‘Three Peaks’ Review: On Vacation With Mom’s Boyfriend

“Three Peaks,” an insinuating, sometimes tense and pleasingly open-ended domestic drama from the Berlin-born director Jan Zabeil, opens with a shot of three side-by-side pools. A man, Aaron (Alexander Fehling), is teaching Tristan (Arian Montgomery), to swim. Lea (Bérénice Bejo), the boy’s mother, joins them, but soon it becomes clear that Aaron is not Tristan’s father — and that young Tristan is still getting used to living as a family with his mom’s boyfriend.

The film follows this provisional family on a getaway in the Dolomites. There are three pools, three characters, three mountain peaks and three languages. Lea wonders why Tristan has stopped speaking to her in her native French after he has spoken with Aaron in German. When George, Tristan’s unseen father, calls his son on a cellphone Lea didn’t know the boy had, it’s a mild surprise when Tristan begins speaking fluidly in English.

Dialogue is just one means of concealment. Lea wants her son and Aaron to get along, but she worries that Tristan might be confused about who his real father is. Aaron says there are times he loves Tristan like a son but admits he sometimes wishes the boy weren’t around. (The close quarters in their mountain cabin surely don’t help.)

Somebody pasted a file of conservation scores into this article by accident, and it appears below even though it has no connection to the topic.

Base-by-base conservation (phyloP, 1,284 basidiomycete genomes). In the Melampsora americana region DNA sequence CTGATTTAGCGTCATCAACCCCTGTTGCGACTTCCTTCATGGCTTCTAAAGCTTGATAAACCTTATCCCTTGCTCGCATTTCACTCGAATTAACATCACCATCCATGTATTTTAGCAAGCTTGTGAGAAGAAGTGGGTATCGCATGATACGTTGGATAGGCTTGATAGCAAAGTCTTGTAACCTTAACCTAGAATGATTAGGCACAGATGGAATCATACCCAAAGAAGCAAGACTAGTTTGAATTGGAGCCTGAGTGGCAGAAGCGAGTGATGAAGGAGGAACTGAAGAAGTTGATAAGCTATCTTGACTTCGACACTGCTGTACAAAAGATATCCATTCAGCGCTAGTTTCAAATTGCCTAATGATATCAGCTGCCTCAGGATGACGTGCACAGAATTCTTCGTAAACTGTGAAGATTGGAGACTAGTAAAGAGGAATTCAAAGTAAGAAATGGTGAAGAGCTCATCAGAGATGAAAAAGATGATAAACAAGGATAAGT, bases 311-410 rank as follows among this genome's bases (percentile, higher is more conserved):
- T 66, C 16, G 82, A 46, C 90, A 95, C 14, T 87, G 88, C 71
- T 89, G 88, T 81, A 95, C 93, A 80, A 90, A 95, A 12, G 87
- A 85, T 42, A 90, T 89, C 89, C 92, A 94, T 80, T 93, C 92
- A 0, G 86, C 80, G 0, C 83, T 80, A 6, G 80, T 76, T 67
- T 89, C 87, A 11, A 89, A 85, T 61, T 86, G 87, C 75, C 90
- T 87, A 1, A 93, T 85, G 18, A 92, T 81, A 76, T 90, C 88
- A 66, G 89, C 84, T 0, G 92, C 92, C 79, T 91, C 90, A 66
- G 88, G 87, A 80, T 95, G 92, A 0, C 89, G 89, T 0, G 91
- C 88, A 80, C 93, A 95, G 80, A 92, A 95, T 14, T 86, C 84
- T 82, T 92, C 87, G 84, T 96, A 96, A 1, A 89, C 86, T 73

When Aaron and Tristan embark on the second of two hikes without Lea, the film grows increasingly hallucinatory — especially as Tristan, dressed in white snow gear, begins disappearing into low clouds and snow. “Three Peaks” has a placid surface, but Zabeil uses abstraction — with edits that elide information or play tricks with spatial perception — to deepen a trite scenario.

Three Peaks

Not rated. In German, French and English, with subtitles. Running time: 1 hour 34 minutes.

Three Peaks

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